Correction: An earlier version of this editorial incorrectly referred to the General Accountability Office. The correct name of the agency is the Government Accountability Office. This version has been corrected.

On the steps of the Supreme Court in 1954, Nettie Hunt explains the Supreme Court's ruling in Brown v. Board of Education, which struck down segregated public schools, to her daughter, Nickie. (Bettmann/CORBIS)

LAST YEAR, Rep. Paul A. Gosar, an Arizona Republican, explained why he disliked an Obama administration plan to build affordable housing — as a means of helping minorities and poor people — in mainly white, middle-class neighborhoods.

“Instead of living with neighbors you like and choose, this breaks up the core fabric of how we start to look at communities,” Mr. Gosar told the Hill newspaper. “That just brings unease to everyone in that area.”

Yes: “Unease” at the prospect of neighborhood integration has long been central to U.S. racism, or a euphemism for it. It has also played a central role in an equally poisonous problem — the resegregation of public schools — that started accelerating 15 years ago, about a half-century after the Supreme Court ruled that segregated schools are “inherently unequal.”

New data compiled by the Government Accountability Office, Congress’s watchdog, show that the number of high-poverty public schools serving primarily black and Hispanic students nationwide more than doubled, to some 15,000, between the turn of the century and 2014. A bout 16 percent of K-12 public schools now serve predominantly poor, minority students, which also means their students are more likely to lack access to math, science and advanced-level classes and to face higher rates of suspensions, expulsions and other harsh discipline.

Put another way, 62 years after the Supreme Court acted to end segregation in public education, U.S. schools in the 21st century are rapidly resegregating — a function of widening disparities in wealth, entrenched housing patterns and policies, and disparate allocations of funding by government at all levels.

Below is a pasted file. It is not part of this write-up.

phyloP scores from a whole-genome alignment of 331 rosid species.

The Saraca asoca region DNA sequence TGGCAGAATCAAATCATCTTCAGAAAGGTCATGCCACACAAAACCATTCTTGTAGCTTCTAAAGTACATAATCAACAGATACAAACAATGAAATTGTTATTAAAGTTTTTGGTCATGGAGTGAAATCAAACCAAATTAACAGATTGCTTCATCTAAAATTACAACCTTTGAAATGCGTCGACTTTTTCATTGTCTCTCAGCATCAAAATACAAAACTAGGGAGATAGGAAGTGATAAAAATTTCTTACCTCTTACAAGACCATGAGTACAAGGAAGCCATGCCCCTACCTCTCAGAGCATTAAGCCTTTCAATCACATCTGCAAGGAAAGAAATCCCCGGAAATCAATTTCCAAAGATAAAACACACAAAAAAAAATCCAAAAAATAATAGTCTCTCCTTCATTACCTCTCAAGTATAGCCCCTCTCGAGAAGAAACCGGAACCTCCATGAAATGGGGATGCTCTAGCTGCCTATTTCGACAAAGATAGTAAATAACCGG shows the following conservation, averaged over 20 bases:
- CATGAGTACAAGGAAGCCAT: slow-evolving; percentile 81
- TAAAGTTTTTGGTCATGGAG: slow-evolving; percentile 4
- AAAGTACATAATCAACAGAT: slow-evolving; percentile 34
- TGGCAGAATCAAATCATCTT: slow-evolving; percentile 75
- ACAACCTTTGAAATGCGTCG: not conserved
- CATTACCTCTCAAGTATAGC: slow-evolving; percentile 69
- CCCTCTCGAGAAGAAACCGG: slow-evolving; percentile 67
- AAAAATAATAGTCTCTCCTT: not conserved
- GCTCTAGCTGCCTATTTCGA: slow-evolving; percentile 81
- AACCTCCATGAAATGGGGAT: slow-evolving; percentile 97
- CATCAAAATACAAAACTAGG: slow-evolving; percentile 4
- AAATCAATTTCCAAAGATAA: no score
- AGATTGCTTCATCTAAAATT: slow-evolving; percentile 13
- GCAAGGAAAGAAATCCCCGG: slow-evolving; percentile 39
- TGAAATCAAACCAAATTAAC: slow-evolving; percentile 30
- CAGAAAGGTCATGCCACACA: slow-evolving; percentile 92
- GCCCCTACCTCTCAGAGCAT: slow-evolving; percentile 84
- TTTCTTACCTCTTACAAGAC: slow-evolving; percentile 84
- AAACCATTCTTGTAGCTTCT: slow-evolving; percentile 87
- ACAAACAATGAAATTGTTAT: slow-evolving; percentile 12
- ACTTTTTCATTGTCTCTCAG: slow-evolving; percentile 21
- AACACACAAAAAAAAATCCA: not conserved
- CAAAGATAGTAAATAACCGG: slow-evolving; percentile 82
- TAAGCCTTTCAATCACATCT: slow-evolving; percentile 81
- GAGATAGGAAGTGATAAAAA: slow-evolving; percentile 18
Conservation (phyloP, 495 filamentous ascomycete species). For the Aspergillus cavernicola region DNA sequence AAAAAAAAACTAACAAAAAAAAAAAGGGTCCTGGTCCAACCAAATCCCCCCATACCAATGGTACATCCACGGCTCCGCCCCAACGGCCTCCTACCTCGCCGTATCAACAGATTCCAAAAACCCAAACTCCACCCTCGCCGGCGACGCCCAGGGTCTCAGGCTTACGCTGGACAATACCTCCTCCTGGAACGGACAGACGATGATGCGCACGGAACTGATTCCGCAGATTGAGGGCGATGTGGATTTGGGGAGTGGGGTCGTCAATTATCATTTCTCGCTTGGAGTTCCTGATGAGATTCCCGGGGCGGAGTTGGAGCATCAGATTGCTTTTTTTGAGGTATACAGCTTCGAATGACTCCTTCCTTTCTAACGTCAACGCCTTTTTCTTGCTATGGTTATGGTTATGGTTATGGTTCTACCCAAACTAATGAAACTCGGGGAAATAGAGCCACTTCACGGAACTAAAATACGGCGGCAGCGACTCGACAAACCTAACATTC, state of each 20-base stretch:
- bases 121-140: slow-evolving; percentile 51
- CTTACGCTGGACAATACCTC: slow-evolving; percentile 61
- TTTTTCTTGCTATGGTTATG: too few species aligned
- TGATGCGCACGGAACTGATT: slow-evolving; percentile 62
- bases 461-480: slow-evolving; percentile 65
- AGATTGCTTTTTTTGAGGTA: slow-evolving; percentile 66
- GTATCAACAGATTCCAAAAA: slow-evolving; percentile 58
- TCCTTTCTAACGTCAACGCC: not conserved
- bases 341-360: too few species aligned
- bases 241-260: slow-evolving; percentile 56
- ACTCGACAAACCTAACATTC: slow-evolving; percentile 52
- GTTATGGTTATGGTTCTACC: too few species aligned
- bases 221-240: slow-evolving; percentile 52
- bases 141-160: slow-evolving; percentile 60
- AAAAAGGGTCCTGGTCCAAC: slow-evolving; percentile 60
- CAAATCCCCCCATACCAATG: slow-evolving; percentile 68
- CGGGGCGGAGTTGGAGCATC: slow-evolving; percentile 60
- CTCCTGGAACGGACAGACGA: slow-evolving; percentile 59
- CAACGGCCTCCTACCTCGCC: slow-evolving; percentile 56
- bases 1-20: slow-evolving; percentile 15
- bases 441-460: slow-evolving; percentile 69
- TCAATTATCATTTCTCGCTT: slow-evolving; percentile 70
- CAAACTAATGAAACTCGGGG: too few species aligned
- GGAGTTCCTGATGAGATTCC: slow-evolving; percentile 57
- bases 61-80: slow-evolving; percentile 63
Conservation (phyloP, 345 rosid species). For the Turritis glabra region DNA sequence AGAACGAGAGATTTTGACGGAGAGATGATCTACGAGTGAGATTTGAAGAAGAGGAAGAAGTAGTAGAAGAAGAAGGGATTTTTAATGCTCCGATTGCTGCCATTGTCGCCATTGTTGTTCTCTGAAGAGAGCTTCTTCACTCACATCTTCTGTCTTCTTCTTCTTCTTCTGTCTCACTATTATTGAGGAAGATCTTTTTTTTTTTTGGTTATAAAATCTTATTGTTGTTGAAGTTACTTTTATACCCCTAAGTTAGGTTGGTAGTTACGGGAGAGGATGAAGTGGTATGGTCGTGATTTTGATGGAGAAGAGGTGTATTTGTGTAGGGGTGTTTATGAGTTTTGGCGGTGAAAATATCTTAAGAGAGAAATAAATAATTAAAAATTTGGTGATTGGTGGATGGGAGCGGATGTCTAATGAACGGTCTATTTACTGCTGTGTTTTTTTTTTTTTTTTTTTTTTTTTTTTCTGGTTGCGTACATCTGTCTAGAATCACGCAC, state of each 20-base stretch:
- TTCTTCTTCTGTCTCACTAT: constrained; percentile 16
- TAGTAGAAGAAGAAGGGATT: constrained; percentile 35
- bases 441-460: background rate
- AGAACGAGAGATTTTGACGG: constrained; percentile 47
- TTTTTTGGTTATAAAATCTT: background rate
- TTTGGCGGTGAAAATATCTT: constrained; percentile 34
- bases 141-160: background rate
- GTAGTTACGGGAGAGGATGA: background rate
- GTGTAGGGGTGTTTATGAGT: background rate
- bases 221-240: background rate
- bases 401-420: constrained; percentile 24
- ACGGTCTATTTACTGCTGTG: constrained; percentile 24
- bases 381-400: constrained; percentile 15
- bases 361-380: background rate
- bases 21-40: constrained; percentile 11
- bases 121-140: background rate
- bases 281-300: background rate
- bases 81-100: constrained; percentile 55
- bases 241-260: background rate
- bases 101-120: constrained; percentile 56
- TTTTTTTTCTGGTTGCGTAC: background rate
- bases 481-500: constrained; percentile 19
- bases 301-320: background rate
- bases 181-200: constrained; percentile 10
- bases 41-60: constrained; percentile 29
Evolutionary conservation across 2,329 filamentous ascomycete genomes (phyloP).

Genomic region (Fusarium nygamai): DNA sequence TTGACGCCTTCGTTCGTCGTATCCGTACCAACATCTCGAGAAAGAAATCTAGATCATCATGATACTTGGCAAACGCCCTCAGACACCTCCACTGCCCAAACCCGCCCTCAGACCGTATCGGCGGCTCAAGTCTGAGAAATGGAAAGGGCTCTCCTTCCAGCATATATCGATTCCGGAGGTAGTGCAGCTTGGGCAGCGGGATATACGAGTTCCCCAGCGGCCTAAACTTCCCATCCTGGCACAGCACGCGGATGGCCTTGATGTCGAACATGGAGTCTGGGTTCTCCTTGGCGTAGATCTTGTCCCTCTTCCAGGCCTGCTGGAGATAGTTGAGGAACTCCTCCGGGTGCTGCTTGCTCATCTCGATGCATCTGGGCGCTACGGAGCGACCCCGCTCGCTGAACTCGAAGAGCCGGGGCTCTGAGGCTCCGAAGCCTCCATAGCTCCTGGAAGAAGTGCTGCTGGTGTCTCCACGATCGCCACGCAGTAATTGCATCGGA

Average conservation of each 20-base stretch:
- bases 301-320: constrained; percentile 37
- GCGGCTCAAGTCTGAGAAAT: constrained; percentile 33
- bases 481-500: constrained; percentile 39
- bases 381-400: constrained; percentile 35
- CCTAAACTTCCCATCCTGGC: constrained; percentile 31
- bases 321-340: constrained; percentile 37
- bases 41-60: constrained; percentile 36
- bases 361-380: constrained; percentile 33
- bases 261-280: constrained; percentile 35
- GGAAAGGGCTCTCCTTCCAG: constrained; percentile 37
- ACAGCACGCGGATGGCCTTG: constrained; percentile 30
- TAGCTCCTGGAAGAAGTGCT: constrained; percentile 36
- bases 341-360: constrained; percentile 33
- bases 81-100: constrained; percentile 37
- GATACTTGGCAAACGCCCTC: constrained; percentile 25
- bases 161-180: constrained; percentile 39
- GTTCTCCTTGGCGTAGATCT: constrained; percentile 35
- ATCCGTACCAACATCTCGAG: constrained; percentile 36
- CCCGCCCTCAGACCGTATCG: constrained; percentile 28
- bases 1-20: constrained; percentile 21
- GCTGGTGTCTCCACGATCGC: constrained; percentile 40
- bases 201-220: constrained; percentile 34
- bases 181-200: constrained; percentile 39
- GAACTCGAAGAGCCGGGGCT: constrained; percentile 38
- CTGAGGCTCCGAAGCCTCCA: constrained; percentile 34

The fault is widely shared. The Supreme Court bears a measure of blame for a 1973 ruling allowing schools to rely primarily on local property taxes for funding. That decision enshrined a system in which Zip codes determine funding levels, saddling poor neighborhoods with resource-starved schools burdened with overcrowded classes and underpaid teachers. The federal government, which provides public schools with less than 10 percent of their funding, is ill-equipped to compensate, and many states make little effort to even out disparities. Sharply increased funding is not an adequate answer, but without it poor schools will be unable to attract the talented teachers they need.

Chipping away at a problem as multidimensional as school resegregation demands a kitchen-sink approach. Policymakers and lawmakers must act forcefully to halt and reverse a corrosive trend that will further balkanize an already-fractured and fragmented society.

The GAO report urged the federal Education Department to intensify its monitoring of school disparities and the Justice Department to take a more aggressive stance to follow up on scores of school desegregation cases, many of them involving court orders issued decades ago.

A critical challenge is the related and underlying problem of community sorting and segregation — including the white neighborhoods Mr. Gosar would insulate from “unease,” and from which spring racially exclusive schools. Mindful of decades of federal policy and private practice that promoted racially concentrated urban and suburban neighborhoods, the Obama administration has advanced policies that would use federal grants as incentives to build affordable housing in relatively affluent areas. That’s a promising start to encourage neighborhood integration, which is so tightly tied to integrating schools.